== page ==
GEA claimed that FB's significance threshold was “generated after combining all surrogate PAC scores from all frequency pairs” and argued that such pooling “of PAC scores across the frequency pairs is not appropriate,” because it would bias the finding of significant couplings toward low frequencies. This claim is incorrect: The PAC detection threshold in FB was actually computed separately for each frequency pair (page 28 in FB: “the value at the 95th quantile of PAC scores for every low/high frequency pair was determined as the significance threshold at p < 0.05 for actual recordings”).

3. Technical Differences

3.1. Artifact Removal

From GEA's statement that at least 10 independent components were removed from the data, it seems that they used their own preprocessing pipeline, not the distributed preprocessed version of the HCP data, because this latter had fewer independent components removed. After direct communication with GEA, and in an attempt to reproduce their published method, we used the preprocessed HCP data set.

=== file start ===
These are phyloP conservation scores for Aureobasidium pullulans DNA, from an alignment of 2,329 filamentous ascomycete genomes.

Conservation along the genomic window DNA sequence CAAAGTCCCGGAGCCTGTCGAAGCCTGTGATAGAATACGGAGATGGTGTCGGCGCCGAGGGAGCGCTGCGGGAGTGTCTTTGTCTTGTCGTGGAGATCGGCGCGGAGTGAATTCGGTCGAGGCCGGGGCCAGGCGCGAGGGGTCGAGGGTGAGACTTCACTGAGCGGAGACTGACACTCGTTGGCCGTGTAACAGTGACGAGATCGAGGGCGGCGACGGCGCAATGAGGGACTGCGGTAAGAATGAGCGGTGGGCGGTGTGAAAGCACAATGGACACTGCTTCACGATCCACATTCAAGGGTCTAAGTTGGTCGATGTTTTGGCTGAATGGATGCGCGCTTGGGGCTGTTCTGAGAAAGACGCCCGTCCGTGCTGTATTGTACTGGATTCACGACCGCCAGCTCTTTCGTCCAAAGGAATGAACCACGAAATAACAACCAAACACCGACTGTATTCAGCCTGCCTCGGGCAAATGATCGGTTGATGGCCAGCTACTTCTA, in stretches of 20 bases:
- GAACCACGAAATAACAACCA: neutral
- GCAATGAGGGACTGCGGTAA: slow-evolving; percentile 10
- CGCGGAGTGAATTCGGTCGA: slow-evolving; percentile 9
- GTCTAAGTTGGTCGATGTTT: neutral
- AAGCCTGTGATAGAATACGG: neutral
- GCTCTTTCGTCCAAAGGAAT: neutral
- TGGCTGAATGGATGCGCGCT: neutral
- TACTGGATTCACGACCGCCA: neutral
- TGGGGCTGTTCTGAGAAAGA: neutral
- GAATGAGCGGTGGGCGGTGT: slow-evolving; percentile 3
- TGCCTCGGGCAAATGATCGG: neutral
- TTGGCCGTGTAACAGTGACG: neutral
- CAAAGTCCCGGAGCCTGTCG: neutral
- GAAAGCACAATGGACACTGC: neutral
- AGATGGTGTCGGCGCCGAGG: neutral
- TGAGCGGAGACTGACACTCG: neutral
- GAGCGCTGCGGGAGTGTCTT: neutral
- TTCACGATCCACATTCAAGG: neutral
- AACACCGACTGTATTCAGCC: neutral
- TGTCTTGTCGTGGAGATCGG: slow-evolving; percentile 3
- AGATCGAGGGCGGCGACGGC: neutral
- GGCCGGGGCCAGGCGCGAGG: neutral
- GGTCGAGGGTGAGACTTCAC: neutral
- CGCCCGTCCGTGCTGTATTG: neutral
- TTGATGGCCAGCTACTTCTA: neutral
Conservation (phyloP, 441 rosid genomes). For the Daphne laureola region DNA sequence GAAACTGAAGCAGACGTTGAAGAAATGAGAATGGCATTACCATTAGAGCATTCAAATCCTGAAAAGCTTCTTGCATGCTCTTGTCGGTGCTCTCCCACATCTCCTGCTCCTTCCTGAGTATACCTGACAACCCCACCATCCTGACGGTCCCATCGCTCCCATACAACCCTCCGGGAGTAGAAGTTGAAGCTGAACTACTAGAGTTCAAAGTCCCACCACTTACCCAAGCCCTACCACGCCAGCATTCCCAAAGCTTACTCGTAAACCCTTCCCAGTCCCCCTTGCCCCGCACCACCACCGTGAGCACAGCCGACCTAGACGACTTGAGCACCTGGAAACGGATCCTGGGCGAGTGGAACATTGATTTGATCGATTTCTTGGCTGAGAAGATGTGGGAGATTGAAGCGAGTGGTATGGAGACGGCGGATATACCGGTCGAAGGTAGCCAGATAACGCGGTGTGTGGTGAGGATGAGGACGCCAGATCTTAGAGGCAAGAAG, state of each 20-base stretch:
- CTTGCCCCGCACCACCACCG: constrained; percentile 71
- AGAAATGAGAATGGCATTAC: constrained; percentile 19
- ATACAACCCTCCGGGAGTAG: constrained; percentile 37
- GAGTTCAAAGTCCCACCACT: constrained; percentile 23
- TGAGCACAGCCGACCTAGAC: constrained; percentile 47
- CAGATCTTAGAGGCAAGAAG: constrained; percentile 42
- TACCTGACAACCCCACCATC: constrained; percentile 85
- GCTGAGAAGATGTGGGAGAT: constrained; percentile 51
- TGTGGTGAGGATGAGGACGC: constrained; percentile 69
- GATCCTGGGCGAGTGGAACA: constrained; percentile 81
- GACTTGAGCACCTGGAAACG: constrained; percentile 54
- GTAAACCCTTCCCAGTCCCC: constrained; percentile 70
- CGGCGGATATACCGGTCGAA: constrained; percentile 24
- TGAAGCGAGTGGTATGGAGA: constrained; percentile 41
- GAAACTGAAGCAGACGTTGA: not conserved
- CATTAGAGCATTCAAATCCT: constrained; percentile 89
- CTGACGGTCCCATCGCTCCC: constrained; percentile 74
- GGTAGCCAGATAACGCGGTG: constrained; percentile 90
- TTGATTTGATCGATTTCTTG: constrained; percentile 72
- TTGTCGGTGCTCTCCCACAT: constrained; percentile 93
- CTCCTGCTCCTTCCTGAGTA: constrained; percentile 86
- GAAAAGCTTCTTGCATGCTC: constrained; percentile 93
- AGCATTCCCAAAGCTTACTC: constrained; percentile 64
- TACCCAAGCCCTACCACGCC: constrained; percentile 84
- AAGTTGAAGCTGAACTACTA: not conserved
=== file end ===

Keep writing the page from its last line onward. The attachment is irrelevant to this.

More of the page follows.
3.2. Source Modeling

GEA used a single-sphere head model, while FB used multiple-sphere forward modeling. Even though the latter is best-practice in MEG analysis (Gross et al., 2013), we tried to reproduce for the purpose of this commentary the approach of GEA by performing analyses with a single-sphere head model. However, their arbitrary selection of 58 sources where they computed PAC measures was not described with sufficient details to enable the identical reproduction of their analyses. In addition, such a small sample of sources can be expected to have biased GEA's results.

3.3. Frequency Selection

In the FB original analysis we used all frequency pairs (fφ, fa), with fφ ∈ [2, 48] Hz and fa ∈ [80, 150] Hz for the calculation of PAC. The binning width for fφ was 0.5 Hz from 2 to 12 Hz and 2 Hz from 12 to 48 Hz. The bins for fa were logarithmically spaced. Following Canolty et al. (2006), we used chirplets to extract the phase and amplitude with a chirp-factor of 0, hence yielding wavelet-like decompositions.